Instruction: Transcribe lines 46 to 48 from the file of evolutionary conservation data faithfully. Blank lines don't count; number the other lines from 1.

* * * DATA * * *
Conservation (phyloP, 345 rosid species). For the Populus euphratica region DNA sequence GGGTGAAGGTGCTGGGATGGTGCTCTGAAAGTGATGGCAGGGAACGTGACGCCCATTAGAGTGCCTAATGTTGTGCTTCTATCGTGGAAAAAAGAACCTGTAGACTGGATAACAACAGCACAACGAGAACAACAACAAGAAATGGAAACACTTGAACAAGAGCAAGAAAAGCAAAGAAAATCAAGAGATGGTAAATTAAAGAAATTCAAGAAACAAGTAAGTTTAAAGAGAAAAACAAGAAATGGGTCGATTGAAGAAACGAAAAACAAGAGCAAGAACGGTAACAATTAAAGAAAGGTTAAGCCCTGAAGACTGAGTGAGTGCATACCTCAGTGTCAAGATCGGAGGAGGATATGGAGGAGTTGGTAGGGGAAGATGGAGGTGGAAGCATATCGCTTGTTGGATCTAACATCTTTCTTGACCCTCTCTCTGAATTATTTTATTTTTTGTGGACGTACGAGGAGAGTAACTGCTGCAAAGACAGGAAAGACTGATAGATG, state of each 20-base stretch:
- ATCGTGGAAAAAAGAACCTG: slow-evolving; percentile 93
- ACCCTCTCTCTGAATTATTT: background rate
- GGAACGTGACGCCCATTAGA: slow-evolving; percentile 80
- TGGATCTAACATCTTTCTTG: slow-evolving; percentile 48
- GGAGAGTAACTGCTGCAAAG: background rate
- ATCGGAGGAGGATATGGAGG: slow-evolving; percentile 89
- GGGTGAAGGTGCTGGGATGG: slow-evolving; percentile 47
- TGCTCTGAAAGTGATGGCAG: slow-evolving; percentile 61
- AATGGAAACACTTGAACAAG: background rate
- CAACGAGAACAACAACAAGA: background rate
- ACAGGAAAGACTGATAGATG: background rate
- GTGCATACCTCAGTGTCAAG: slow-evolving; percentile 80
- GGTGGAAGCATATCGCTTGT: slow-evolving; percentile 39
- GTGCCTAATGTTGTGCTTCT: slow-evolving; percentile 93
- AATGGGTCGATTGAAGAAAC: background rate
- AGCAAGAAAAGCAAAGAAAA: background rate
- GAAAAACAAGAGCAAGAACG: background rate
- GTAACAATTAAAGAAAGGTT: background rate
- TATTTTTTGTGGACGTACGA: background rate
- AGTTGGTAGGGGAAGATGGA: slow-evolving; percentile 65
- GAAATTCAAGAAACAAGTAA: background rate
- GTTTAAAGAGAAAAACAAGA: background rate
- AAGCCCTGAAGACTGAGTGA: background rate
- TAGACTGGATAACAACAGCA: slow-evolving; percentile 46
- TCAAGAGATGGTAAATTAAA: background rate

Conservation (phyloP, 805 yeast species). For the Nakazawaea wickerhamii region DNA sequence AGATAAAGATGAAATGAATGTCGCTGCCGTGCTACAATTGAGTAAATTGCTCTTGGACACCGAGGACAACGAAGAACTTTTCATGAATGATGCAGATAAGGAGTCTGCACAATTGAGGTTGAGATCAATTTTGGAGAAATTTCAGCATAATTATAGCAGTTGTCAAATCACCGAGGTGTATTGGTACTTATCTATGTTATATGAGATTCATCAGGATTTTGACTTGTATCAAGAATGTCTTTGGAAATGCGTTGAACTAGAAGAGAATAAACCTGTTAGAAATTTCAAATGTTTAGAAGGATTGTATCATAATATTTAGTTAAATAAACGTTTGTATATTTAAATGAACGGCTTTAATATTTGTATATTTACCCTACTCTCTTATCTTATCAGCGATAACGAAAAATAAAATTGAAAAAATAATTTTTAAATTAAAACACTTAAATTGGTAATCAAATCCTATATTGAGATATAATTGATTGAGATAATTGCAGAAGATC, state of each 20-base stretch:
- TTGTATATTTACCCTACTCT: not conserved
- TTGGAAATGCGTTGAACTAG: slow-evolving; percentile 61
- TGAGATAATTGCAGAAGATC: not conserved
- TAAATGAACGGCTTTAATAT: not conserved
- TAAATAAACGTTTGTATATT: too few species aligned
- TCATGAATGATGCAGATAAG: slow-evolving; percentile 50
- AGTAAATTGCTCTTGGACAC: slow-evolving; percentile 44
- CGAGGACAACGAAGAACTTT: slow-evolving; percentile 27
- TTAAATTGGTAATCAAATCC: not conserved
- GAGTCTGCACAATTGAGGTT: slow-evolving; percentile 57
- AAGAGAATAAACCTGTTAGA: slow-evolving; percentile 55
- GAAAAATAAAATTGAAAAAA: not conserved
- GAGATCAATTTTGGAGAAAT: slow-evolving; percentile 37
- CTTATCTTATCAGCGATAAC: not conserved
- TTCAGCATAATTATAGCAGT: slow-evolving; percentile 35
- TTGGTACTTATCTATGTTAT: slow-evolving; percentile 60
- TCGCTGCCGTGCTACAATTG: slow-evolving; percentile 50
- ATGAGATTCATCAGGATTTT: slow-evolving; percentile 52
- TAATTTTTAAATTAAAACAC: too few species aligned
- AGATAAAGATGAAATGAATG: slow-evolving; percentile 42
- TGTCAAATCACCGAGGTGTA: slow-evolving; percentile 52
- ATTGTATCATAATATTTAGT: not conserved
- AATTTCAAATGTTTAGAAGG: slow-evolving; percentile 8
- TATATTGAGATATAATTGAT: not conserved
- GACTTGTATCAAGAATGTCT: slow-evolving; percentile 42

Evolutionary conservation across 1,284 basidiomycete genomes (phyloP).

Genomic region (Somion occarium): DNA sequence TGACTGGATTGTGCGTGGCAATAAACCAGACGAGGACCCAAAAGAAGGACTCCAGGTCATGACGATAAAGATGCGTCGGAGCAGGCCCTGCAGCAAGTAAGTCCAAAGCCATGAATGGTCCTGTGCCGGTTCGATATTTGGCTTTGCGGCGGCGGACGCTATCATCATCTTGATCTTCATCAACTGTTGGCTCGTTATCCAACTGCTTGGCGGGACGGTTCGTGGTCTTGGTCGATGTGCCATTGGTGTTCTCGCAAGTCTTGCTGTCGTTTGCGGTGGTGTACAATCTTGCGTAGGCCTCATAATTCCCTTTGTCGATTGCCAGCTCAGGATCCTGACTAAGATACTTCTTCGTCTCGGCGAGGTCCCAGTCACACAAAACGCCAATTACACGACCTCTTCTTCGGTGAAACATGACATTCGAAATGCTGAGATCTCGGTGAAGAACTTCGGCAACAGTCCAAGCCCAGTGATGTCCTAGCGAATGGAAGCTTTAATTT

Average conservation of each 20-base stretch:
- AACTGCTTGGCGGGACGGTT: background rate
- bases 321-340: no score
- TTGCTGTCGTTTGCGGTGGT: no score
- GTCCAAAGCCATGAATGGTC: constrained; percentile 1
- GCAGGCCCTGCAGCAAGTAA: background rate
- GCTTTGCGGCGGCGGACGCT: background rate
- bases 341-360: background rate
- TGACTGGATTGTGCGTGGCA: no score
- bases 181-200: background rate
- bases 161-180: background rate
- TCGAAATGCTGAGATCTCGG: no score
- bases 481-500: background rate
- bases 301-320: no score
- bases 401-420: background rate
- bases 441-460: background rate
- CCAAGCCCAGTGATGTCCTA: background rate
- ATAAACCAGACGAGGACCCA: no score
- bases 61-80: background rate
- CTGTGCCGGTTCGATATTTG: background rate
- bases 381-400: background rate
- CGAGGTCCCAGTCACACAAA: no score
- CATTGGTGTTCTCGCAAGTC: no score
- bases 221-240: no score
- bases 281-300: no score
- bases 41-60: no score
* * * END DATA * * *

- TAATTTTTAAATTAAAACAC: too few species aligned
- AGATAAAGATGAAATGAATG: slow-evolving; percentile 42
- TGTCAAATCACCGAGGTGTA: slow-evolving; percentile 52